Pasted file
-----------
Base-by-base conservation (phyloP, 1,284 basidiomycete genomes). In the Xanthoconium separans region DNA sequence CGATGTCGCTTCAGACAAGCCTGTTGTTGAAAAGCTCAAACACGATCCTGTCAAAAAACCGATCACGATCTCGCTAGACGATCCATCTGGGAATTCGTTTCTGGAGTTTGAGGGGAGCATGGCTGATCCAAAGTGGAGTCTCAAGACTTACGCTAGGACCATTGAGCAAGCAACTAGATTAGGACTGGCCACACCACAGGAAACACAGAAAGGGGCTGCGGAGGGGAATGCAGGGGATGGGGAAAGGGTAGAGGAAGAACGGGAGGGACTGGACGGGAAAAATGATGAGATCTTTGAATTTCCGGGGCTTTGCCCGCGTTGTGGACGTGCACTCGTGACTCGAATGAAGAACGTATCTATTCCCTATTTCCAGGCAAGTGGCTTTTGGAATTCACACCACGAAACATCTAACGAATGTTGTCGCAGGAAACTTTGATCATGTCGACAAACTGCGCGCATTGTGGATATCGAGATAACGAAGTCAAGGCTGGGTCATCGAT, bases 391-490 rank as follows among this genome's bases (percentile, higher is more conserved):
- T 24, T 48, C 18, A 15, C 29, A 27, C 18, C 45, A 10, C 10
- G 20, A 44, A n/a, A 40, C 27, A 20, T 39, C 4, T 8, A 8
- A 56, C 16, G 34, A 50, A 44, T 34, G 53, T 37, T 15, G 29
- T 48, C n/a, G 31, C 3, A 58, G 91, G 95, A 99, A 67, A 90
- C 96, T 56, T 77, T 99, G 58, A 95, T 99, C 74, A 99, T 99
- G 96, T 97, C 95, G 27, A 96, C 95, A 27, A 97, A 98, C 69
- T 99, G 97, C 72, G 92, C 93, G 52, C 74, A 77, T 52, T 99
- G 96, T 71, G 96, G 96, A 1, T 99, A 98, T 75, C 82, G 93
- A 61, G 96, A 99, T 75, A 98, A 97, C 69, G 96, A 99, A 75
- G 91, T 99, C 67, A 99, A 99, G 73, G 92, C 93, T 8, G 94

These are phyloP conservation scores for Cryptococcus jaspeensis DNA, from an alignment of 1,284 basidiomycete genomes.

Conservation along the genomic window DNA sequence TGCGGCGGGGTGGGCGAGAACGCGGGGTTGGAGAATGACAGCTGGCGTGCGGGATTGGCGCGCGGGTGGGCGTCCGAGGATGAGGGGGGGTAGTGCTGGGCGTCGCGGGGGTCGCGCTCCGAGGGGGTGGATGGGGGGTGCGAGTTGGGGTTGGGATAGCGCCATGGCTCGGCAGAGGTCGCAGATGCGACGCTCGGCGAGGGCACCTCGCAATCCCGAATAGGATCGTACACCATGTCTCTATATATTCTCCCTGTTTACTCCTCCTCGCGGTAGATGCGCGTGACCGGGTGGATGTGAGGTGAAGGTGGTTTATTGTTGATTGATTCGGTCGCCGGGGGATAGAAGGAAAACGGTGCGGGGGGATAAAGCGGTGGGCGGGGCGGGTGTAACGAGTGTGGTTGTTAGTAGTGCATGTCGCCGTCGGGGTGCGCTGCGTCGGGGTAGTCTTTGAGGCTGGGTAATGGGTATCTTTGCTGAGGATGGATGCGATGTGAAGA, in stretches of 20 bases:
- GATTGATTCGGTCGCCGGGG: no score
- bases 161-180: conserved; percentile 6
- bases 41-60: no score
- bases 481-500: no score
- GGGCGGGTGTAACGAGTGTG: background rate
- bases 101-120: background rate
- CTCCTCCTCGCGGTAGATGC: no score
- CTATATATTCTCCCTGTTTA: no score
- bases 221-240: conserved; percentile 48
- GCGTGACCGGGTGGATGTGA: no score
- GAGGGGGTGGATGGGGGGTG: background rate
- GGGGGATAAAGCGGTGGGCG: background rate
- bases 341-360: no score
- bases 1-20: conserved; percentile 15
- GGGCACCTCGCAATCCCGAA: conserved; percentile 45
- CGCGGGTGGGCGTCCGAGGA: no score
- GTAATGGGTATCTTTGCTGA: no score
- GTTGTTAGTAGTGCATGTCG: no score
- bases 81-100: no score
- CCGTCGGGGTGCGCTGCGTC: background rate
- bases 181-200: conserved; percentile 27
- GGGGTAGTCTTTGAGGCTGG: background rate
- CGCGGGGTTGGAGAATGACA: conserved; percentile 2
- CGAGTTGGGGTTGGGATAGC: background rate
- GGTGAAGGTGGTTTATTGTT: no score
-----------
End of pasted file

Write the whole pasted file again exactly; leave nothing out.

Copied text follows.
Base-by-base conservation (phyloP, 1,284 basidiomycete genomes). In the Xanthoconium separans region DNA sequence CGATGTCGCTTCAGACAAGCCTGTTGTTGAAAAGCTCAAACACGATCCTGTCAAAAAACCGATCACGATCTCGCTAGACGATCCATCTGGGAATTCGTTTCTGGAGTTTGAGGGGAGCATGGCTGATCCAAAGTGGAGTCTCAAGACTTACGCTAGGACCATTGAGCAAGCAACTAGATTAGGACTGGCCACACCACAGGAAACACAGAAAGGGGCTGCGGAGGGGAATGCAGGGGATGGGGAAAGGGTAGAGGAAGAACGGGAGGGACTGGACGGGAAAAATGATGAGATCTTTGAATTTCCGGGGCTTTGCCCGCGTTGTGGACGTGCACTCGTGACTCGAATGAAGAACGTATCTATTCCCTATTTCCAGGCAAGTGGCTTTTGGAATTCACACCACGAAACATCTAACGAATGTTGTCGCAGGAAACTTTGATCATGTCGACAAACTGCGCGCATTGTGGATATCGAGATAACGAAGTCAAGGCTGGGTCATCGAT, bases 391-490 rank as follows among this genome's bases (percentile, higher is more conserved):
- T 24, T 48, C 18, A 15, C 29, A 27, C 18, C 45, A 10, C 10
- G 20, A 44, A n/a, A 40, C 27, A 20, T 39, C 4, T 8, A 8
- A 56, C 16, G 34, A 50, A 44, T 34, G 53, T 37, T 15, G 29
- T 48, C n/a, G 31, C 3, A 58, G 91, G 95, A 99, A 67, A 90
- C 96, T 56, T 77, T 99, G 58, A 95, T 99, C 74, A 99, T 99
- G 96, T 97, C 95, G 27, A 96, C 95, A 27, A 97, A 98, C 69
- T 99, G 97, C 72, G 92, C 93, G 52, C 74, A 77, T 52, T 99
- G 96, T 71, G 96, G 96, A 1, T 99, A 98, T 75, C 82, G 93
- A 61, G 96, A 99, T 75, A 98, A 97, C 69, G 96, A 99, A 75
- G 91, T 99, C 67, A 99, A 99, G 73, G 92, C 93, T 8, G 94

These are phyloP conservation scores for Cryptococcus jaspeensis DNA, from an alignment of 1,284 basidiomycete genomes.

Conservation along the genomic window DNA sequence TGCGGCGGGGTGGGCGAGAACGCGGGGTTGGAGAATGACAGCTGGCGTGCGGGATTGGCGCGCGGGTGGGCGTCCGAGGATGAGGGGGGGTAGTGCTGGGCGTCGCGGGGGTCGCGCTCCGAGGGGGTGGATGGGGGGTGCGAGTTGGGGTTGGGATAGCGCCATGGCTCGGCAGAGGTCGCAGATGCGACGCTCGGCGAGGGCACCTCGCAATCCCGAATAGGATCGTACACCATGTCTCTATATATTCTCCCTGTTTACTCCTCCTCGCGGTAGATGCGCGTGACCGGGTGGATGTGAGGTGAAGGTGGTTTATTGTTGATTGATTCGGTCGCCGGGGGATAGAAGGAAAACGGTGCGGGGGGATAAAGCGGTGGGCGGGGCGGGTGTAACGAGTGTGGTTGTTAGTAGTGCATGTCGCCGTCGGGGTGCGCTGCGTCGGGGTAGTCTTTGAGGCTGGGTAATGGGTATCTTTGCTGAGGATGGATGCGATGTGAAGA, in stretches of 20 bases:
- GATTGATTCGGTCGCCGGGG: no score
- bases 161-180: conserved; percentile 6
- bases 41-60: no score
- bases 481-500: no score
- GGGCGGGTGTAACGAGTGTG: background rate
- bases 101-120: background rate
- CTCCTCCTCGCGGTAGATGC: no score
- CTATATATTCTCCCTGTTTA: no score
- bases 221-240: conserved; percentile 48
- GCGTGACCGGGTGGATGTGA: no score
- GAGGGGGTGGATGGGGGGTG: background rate
- GGGGGATAAAGCGGTGGGCG: background rate
- bases 341-360: no score
- bases 1-20: conserved; percentile 15
- GGGCACCTCGCAATCCCGAA: conserved; percentile 45
- CGCGGGTGGGCGTCCGAGGA: no score
- GTAATGGGTATCTTTGCTGA: no score
- GTTGTTAGTAGTGCATGTCG: no score
- bases 81-100: no score
- CCGTCGGGGTGCGCTGCGTC: background rate
- bases 181-200: conserved; percentile 27
- GGGGTAGTCTTTGAGGCTGG: background rate
- CGCGGGGTTGGAGAATGACA: conserved; percentile 2
- CGAGTTGGGGTTGGGATAGC: background rate
- GGTGAAGGTGGTTTATTGTT: no score